195 – The Grudge

Karen Davis (Sarah Michell Gellar), an American nurse working in Tokyo, is hired to cover for a caretaker who had not shown up to work. When Karen arrives she finds the house in total disarray and her patient in mute shock. Unwittingly, Karen discovers the presence of murderous, vengeful ghosts, bent on destroying anyone who enters the house – and then passing along their plague to their loved ones.

There’s a legend in Japan, you see, that says that when a person dies in a state of sorrow or rage, that emotion remains behind to haunt others. Can Karen escape the curse and prevent it from ensnaring her boyfriend Doug?

Whoa, not so fast, there. This is Buffy the Vampire Slayer, here, true, but she’s not Superman. Surely Karen can’t topple an ancient curse, right?

Horror movies are all the rage now, which is good. Even better, the emphasis seems to be on suspense as much as it’s on gore and whatnot. The Grudge trucks with the former much more than with the latter, which is also a good thing. It’s an amusing, entertaining little film, and there’s no slight intended. Rather than overwhelm the viewer’s senses with loud noises and blood, director Takashi Shimizu opts instead for what lurks around the corner and under the bed. Yes, you do see some gross things (including an undead being that looks like it walked off the set of The Ring), but watching the movie isn’t like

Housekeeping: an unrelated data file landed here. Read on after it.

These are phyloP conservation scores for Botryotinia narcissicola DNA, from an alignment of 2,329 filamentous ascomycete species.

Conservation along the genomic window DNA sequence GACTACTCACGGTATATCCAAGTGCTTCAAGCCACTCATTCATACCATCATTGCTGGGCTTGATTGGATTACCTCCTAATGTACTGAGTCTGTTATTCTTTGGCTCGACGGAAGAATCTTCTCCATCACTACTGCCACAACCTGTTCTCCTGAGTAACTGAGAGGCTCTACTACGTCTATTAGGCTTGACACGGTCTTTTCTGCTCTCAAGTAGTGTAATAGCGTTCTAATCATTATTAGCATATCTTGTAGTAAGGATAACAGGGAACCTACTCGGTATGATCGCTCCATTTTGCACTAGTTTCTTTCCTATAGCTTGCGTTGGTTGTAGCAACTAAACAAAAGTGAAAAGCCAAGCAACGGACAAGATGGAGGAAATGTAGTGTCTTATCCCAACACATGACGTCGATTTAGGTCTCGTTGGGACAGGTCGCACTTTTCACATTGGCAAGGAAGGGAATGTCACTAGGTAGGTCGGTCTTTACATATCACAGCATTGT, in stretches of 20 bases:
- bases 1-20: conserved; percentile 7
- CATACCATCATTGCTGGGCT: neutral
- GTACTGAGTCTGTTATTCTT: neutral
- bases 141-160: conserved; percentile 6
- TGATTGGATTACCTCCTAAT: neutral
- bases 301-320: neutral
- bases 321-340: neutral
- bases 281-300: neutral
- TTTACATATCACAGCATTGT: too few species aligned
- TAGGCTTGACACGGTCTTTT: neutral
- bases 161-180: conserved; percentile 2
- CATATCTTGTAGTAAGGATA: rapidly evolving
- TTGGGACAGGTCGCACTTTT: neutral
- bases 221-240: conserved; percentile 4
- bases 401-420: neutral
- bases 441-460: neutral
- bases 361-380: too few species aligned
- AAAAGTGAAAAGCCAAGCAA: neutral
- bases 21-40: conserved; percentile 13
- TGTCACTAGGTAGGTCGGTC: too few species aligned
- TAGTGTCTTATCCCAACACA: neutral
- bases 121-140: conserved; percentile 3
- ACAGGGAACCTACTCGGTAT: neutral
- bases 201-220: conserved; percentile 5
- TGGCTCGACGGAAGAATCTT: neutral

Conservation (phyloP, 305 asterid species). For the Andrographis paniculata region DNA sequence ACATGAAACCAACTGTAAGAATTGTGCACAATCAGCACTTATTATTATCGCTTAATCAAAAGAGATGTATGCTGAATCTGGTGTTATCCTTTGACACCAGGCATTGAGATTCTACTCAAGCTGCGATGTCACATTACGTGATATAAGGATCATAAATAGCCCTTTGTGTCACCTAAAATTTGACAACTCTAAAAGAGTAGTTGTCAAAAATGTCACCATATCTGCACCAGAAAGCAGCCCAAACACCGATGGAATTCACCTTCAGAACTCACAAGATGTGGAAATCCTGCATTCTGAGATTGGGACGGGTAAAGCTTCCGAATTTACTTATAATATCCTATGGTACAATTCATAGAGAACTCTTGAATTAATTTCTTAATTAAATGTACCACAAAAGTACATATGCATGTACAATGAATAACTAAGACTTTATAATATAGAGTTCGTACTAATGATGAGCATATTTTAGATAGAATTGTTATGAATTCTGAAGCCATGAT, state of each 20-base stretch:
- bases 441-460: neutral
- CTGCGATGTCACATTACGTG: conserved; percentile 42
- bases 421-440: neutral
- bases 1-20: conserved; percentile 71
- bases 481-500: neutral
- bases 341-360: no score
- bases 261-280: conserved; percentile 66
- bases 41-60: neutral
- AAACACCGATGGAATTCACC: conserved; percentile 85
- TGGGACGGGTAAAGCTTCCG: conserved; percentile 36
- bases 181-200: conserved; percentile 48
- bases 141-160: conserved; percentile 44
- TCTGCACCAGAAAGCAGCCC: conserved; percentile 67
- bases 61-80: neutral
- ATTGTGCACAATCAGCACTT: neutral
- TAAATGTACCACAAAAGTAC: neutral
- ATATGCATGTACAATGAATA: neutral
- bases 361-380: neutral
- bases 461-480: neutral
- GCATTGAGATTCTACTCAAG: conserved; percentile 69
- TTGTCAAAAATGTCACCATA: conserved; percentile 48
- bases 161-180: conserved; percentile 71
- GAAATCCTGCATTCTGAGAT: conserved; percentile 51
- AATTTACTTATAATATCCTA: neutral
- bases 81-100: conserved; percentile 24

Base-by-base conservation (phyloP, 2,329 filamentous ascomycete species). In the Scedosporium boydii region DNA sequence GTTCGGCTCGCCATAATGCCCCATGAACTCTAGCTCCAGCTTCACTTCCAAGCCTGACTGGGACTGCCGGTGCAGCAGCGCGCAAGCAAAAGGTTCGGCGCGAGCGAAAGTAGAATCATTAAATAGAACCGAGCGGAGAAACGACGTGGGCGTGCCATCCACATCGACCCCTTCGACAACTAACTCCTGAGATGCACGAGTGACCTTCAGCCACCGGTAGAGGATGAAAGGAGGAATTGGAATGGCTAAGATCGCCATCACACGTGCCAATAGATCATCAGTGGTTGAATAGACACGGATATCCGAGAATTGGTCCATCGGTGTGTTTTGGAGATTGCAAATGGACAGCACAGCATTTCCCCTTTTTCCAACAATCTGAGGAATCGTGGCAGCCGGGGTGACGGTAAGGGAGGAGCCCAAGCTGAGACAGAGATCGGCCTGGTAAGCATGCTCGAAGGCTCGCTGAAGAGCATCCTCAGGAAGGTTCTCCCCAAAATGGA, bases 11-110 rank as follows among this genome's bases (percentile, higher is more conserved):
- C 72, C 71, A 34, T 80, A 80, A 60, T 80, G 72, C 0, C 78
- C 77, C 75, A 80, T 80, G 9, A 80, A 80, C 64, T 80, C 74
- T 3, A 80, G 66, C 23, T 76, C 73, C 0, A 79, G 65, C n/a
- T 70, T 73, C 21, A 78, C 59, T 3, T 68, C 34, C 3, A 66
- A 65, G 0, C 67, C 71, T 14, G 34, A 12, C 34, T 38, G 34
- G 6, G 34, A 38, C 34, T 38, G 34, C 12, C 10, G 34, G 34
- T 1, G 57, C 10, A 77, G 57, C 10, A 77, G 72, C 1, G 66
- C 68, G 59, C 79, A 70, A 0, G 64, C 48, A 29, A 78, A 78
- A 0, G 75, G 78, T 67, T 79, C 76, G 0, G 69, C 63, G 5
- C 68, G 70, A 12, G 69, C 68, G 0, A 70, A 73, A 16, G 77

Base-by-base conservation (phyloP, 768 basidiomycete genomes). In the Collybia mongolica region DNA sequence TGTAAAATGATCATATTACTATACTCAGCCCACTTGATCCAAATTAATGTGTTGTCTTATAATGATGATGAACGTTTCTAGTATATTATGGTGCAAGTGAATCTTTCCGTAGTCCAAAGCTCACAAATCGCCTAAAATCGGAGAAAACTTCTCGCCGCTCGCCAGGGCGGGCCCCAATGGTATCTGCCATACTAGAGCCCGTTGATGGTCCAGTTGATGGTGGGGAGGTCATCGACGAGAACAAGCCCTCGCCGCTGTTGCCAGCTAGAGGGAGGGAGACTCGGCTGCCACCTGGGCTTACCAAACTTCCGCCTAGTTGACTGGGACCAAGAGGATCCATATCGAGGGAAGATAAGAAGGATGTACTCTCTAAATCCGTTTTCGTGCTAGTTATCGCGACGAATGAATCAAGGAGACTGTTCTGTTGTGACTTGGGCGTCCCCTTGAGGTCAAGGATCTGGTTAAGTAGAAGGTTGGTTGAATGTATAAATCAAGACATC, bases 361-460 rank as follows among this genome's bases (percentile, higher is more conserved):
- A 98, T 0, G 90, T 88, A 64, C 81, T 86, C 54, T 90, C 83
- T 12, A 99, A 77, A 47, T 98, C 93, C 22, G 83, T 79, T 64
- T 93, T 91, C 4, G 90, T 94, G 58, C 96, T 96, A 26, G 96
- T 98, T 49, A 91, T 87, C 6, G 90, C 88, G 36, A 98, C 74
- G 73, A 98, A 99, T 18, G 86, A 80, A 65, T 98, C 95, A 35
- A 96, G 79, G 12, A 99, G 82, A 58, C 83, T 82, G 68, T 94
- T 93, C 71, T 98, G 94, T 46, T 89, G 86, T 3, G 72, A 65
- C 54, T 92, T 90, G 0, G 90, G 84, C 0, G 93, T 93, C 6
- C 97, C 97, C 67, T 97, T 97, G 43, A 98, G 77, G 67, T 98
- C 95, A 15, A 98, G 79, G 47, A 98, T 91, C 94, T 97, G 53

stepping into a house of horrors in which what you see is what’s scary. As with the scariest movies, what you don’t see can kill you.

Gellar is pretty good, considering she’s been in movies like I Know What You Did Last Summer. The Grudge is leagues ahead of crappy teenyboppers-in-peril movies like that one (and Scream 2, in which Gellar also appeared), in terms of both style and story. Really, it’s like the difference between Scooby Doo and Columbo. Sure, it’s a fairly easy gig, playing a victim in a horror movie. And, of course, if you’re pretty much the only “name” actor in the movie, chances are pretty good that your character is going to survive it, in one form or another. Even so, I was pleasantly surprised at how well Gellar essayed her character’s abject terror, so kudos to her.

Really, if I hadn’t already seen The Ring, I might have thought this was even better than it turned out to be – although I did think it turned out better than I had anticipated. It might seem a little derivative of The Ring to folks out there, but it seems to have derived only the good stuff.

The Grudge: ***


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